VK5AJL - Mathematical SymbolsVK5AJL Home page.Project index.Information index.

MATHEMATICAL AND OTHER SYMBOLS
AS USED ON THIS SITE

Some symbols are used to represent finite values such as Ω for ohms eg. 12Ω and others are used to represent unknown quantities eg. R for resistance. Some letters might be confused with various values eg. "I" is traditionally used for Current but might be confused with Inductance (generally L) or Impedance (generally Z). The letters or symbols used on this site, are listed here to prevent any such confusion.

Greek letters and other strange signs

Π

Symbol for the number PI or 3.1415927.... Π is often stated as being the ratio of circumference of a circle to the diameter and this is true but, strangely enough, this is not how it is calculated. A power series for 4 x arctan(-1) can be used ie. Π = 4 x (1 - 1/3 + 1/5 - 1/7 + 1/9 - 1/11 ......)

Symbol used for a value in ohms usually referring to resistance or impedance. The letter R is often used in its place for resistance. (See also Z below for impedance.)

Ø

Used to represent an angle. On this site, angles are measured in radians. Expressed as radians, an angle is represented as the ratio of the circumference of an arc to its radius. In one cycle, the circumference is Π if the diamater is 1 so there are 2Π radians in one cycle since d=2r. Where it is desirable to express angles in degrees, the normal degrees designator is used ie. 90o = Π/2 radians

ω

Symbol used for angular frequency in radians per second thus ω = 2Πf

Infinity. There is no such quantity but, it can be argued, there is such a number, OR is that the other way around - who cares? This quantity may not actually occur in real circuits but the impedance of a parallel LC circuit using perfect components is mathematically infinite.

| |

A symbol for an unknown value enclosed in two vertical lines means the absolute value of the quantity thus |Z| is the absolute value of impedance and has no direction, +ve or -ve.

English letters including strangely written ones

j

√-1 or the square root of -1. This number has no meaning in the normal real numbers. There is no negative number with a real square root. This is why vector quantities containg a j component are called imaginary although complex is also often used and propably a better adjective. " i " is often used instead of " j ".

Z ZC ZL

Symbol used for impedance. For a capacitor, impedance is written as ZC while for an inductor as ZL. Impedance should not be confused with reactance. Impedance is a complex quantity with real and imaginary parts. For a capacitor, ZC = - j / ωC while for an inductor, ZL = j ω L.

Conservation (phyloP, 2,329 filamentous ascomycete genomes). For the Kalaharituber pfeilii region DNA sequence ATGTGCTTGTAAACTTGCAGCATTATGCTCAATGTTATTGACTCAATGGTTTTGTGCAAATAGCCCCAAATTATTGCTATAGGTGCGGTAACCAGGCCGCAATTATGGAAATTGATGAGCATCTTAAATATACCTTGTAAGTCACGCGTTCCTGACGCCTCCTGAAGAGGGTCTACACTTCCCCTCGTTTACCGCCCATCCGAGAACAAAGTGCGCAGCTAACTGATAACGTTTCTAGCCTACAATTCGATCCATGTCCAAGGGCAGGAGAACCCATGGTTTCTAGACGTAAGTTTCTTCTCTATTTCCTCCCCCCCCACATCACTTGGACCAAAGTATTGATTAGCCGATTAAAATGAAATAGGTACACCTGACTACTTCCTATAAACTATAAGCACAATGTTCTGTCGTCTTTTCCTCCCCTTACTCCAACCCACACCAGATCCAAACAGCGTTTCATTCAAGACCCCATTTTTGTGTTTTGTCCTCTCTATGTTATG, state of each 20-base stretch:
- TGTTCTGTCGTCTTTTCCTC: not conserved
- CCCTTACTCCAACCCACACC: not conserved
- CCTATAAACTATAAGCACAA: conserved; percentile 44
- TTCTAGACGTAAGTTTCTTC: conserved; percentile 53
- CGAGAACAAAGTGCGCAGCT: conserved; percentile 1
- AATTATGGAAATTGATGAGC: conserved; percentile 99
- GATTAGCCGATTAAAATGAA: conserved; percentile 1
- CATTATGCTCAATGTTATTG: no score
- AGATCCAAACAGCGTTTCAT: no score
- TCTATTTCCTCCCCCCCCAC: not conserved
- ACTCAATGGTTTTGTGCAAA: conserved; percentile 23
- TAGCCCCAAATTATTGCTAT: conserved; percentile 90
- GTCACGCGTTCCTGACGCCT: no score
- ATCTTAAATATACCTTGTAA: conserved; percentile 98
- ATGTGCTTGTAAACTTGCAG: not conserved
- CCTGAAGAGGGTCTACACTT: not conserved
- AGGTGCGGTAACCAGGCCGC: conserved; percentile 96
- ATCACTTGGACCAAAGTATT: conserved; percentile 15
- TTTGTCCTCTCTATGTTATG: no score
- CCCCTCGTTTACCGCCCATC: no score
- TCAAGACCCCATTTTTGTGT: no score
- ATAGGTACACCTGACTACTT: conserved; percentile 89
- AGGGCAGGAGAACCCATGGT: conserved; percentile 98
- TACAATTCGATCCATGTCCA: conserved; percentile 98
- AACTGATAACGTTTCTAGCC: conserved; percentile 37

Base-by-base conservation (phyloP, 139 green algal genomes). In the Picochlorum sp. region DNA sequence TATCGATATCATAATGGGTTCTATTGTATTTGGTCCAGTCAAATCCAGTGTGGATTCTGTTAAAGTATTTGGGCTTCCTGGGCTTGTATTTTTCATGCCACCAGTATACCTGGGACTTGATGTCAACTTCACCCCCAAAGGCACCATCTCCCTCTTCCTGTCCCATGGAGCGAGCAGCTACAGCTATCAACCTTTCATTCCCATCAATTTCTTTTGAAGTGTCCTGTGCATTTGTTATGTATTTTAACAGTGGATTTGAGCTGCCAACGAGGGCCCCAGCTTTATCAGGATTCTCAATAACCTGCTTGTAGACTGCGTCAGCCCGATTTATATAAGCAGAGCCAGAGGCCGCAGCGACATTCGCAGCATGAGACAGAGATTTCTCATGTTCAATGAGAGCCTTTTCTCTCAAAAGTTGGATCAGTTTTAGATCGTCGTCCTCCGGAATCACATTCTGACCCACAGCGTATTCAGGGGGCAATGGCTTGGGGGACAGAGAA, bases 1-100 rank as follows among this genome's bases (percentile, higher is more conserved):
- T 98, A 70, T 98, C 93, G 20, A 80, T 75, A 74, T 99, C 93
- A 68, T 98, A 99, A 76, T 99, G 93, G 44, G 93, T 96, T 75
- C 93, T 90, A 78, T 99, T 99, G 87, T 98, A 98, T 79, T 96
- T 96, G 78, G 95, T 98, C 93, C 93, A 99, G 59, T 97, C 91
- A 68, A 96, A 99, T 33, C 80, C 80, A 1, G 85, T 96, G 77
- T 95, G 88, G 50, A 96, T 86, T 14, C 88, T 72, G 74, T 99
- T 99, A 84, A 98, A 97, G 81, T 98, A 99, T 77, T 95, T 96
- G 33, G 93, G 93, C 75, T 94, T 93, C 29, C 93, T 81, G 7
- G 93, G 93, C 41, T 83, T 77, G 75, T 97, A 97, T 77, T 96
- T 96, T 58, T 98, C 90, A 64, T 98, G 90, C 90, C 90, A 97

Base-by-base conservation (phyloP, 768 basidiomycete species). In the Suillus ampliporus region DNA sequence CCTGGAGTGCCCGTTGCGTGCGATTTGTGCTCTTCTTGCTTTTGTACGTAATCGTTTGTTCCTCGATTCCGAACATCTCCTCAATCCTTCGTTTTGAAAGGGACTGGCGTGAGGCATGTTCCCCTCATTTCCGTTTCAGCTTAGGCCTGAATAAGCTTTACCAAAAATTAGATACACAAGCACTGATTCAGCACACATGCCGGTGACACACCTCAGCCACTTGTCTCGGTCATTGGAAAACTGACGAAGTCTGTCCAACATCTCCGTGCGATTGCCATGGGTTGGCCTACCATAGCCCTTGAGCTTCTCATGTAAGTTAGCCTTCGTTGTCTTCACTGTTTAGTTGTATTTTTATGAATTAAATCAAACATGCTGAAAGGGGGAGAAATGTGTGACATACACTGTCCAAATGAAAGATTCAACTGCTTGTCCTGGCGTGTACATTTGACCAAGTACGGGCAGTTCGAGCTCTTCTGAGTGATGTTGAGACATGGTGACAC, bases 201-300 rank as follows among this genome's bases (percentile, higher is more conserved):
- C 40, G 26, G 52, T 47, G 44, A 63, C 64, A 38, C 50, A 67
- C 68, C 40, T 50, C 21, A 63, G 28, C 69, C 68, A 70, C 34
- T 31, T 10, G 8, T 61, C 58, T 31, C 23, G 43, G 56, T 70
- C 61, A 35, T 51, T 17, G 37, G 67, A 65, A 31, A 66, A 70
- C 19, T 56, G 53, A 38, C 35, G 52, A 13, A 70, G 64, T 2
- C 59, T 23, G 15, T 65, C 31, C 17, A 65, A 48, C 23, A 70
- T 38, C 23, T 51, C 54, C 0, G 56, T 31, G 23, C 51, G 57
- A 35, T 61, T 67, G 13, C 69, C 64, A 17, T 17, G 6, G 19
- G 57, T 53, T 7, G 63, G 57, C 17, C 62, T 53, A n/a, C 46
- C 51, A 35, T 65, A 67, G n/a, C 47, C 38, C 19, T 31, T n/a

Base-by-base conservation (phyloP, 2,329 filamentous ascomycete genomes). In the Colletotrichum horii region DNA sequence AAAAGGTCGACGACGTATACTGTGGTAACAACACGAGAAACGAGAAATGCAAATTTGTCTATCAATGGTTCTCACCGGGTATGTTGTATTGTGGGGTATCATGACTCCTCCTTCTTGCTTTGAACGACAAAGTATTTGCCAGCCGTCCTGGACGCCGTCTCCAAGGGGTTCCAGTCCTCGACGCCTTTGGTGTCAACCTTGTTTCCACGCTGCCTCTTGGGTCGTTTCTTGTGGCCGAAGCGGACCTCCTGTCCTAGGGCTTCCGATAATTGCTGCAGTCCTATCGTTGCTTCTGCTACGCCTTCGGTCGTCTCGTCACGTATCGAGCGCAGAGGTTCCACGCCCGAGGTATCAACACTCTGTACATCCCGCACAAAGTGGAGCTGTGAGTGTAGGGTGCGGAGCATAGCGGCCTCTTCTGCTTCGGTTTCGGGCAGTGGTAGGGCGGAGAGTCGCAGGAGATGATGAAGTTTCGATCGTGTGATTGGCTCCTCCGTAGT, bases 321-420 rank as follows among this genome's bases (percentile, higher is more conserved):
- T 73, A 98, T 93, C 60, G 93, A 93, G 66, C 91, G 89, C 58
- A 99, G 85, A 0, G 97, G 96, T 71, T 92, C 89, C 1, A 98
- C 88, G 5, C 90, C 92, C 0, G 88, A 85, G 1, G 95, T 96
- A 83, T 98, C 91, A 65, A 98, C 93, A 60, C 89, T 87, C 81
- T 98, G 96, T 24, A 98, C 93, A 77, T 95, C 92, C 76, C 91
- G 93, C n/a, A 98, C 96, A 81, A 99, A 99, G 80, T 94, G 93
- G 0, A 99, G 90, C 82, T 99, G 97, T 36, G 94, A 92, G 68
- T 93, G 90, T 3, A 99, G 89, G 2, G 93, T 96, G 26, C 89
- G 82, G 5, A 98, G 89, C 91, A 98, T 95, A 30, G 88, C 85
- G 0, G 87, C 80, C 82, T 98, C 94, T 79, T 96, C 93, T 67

|ZL| = |XL| when Ø = Π/2 WHILE |ZC| = |XC| when Ø = -Π/2 AND Z=R when Ø = 0 (Ø is the phase angle between voltage and current.) Impedance is used for both single components or complex circuits ie -Π/2 < Ø < +Π/2

X XC XL

Symbol for reactance. For an inductor XL = ωL and for a capacitor XC = - 1/(ωC). Capacitive reactance is given as a -ve number because the current leads the voltage by Π/2 radians although the equation is often just written as XC = 1/(ωC) as a short form of |XC| = 1/(ωC) Reactance is usually a value associated with a single component. It doesn't make sense to use reatance when the phase angle is not +Π/2 or -Π/2.

R

Used to represent an unknown quantity of resistance. (See also Ω above.)

f

Frequency in cycles per second measured in Hz.

L

Used to represent inductance usually of an unknown quantity. Inductance is measured in Henries in which case H, or more commonly mH or μH, is used to represent a specific value.

C

Used to represent capacitance usually of an unknown quantity. Capacitance is measured in Farads in which case C, or more commonly μF, nF or pF, is used to represent a specific value.

I

Used to represent an unknown value of current. Current is measured in amps.

V

Many use E, EM or EMF to express Electro Motive Force. I prefer to simply use V to eliminate confusion with Electro Magnetic eg EM radiation. This site therefore uses V for both unknown and known quantities of volts.

W or P

An unknown quantity of power is usually expressed as "P" while a known quantity using "W" for watts. I have developed the, probably bad habit, of using W for both. This site will use "W" most of the time but "P" if I remember.

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